Does Colin Barnett really think iron ore is like gold?
WHAT exactly did Colin Barnett mean when he said: “The longer the iron ore in the Mid West stays in the ground, the more it looks like gold”?
And, if it means what I think it does, should the premier have said those words to our correspondent Peter Kennedy last week after returning from a flying visit to China?
Does he really think that iron ore will become more valuable over time? If so, it would be a view that challenges much about the way resources have been developed in this state.
The belief that resources will become more valuable as they become scarcer is one commonly held by opponents of development. Conservationists, for instance, are always saying this; that we are selling our resources too cheaply and by slowing development you’ll get a result that is more economically sustainable, as well as environmentally so.
In my view conservationists are just saying that to suit themselves; they don’t want mining at all. They want industry inhibited and world growth slowed, and the best possible way of doing that is to stop the supply of raw materials.
The higher value/more scarce argument makes perfect sense in an economist’s ‘perfect world’ where everything else remained equal, but modelling and reality are very different and we all know how people use theories and modelling these days to influence policy.
That is why I think it is dangerous for Mr Barnett to even suggest such a thing.
In fact, it is the absolute opposite of his recent comments about Western Australia being in a race to develop its resources before Africa floods the world with cheap minerals.
“Africa is rich in natural resources,” Mr Barnett reportedly said. “Some of their iron ore deposits are richer than ours, but they are often inaccessible.
“Africa is difficult but I would expect that in the next decade Africa will get a lot easier.”
This is the argument that I have been hearing a lot more of; that if we don’t get our mines up and running then new sources coming on stream in the next few years will make it too expensive in WA. That time is coming sooner than you think, because commodities have historically fallen in value as the manufacturers of the world have placed more intellectual property in the price of their output.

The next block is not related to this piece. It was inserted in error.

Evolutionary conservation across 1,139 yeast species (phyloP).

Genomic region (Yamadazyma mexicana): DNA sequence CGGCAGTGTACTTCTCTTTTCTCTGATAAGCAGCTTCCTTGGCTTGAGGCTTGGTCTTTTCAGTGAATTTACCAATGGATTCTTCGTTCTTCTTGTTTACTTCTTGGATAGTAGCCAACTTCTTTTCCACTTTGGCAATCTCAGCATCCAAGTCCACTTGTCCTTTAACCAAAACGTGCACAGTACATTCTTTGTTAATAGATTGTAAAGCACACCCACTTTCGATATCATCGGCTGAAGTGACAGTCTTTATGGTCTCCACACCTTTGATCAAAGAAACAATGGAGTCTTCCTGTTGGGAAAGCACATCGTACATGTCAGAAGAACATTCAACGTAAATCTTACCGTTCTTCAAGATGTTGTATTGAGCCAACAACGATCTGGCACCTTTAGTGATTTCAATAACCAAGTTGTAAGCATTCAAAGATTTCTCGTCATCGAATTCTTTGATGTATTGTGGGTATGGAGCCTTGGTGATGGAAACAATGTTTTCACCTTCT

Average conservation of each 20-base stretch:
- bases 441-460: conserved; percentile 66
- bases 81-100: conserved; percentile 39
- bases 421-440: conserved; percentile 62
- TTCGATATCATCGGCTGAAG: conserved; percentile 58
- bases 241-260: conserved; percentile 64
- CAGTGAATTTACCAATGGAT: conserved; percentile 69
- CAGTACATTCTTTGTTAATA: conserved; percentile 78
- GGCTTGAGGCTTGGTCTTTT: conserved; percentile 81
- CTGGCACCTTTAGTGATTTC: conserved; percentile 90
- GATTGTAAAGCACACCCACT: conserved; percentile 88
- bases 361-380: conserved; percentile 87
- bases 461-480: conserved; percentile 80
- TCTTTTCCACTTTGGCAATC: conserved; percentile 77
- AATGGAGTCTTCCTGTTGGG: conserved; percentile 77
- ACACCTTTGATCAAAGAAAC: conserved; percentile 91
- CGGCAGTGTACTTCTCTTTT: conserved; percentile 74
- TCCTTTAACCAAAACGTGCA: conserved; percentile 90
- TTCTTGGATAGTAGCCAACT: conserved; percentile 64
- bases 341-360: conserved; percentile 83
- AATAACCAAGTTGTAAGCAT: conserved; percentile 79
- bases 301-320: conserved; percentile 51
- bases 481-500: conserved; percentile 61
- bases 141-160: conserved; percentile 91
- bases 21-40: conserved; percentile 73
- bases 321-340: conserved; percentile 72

The recent commodities boom has been seen as a super cycle, with minerals prices rising to a new, higher plateau; but the risk is that the abundance of iron ore and other products from WA mean prices ultimately return to previous historic levels.
And don’t discount the ability of science to get around scarcity.
Our farmers also thought that scarcity would increase value. Instead of selling their wool they hoarded it in vast stockpiles trying to control supply and push up prices. For a period that worked, but clothing manufacturers turned to substitutes – cotton and synthetics – and made them [the growers] pay. They didn’t just lose the value of their hoarded wool, they destroyed their industry and their future.
There is another, rather quirky angle to Mr Barnett’s comment about iron being like gold. The gold industry was once the big player in resources in WA. Even though it’s now having its day in the sun while the world economy perches on the edge of another recession, gold has become the poor cousin of iron ore in this town. When we drew up our list of multi-millionaire directors for last week’s paper, I don’t recall too many in there from the gold industry.
If I were in iron ore, I’d shudder if anyone wanted my sector to resemble the gold business.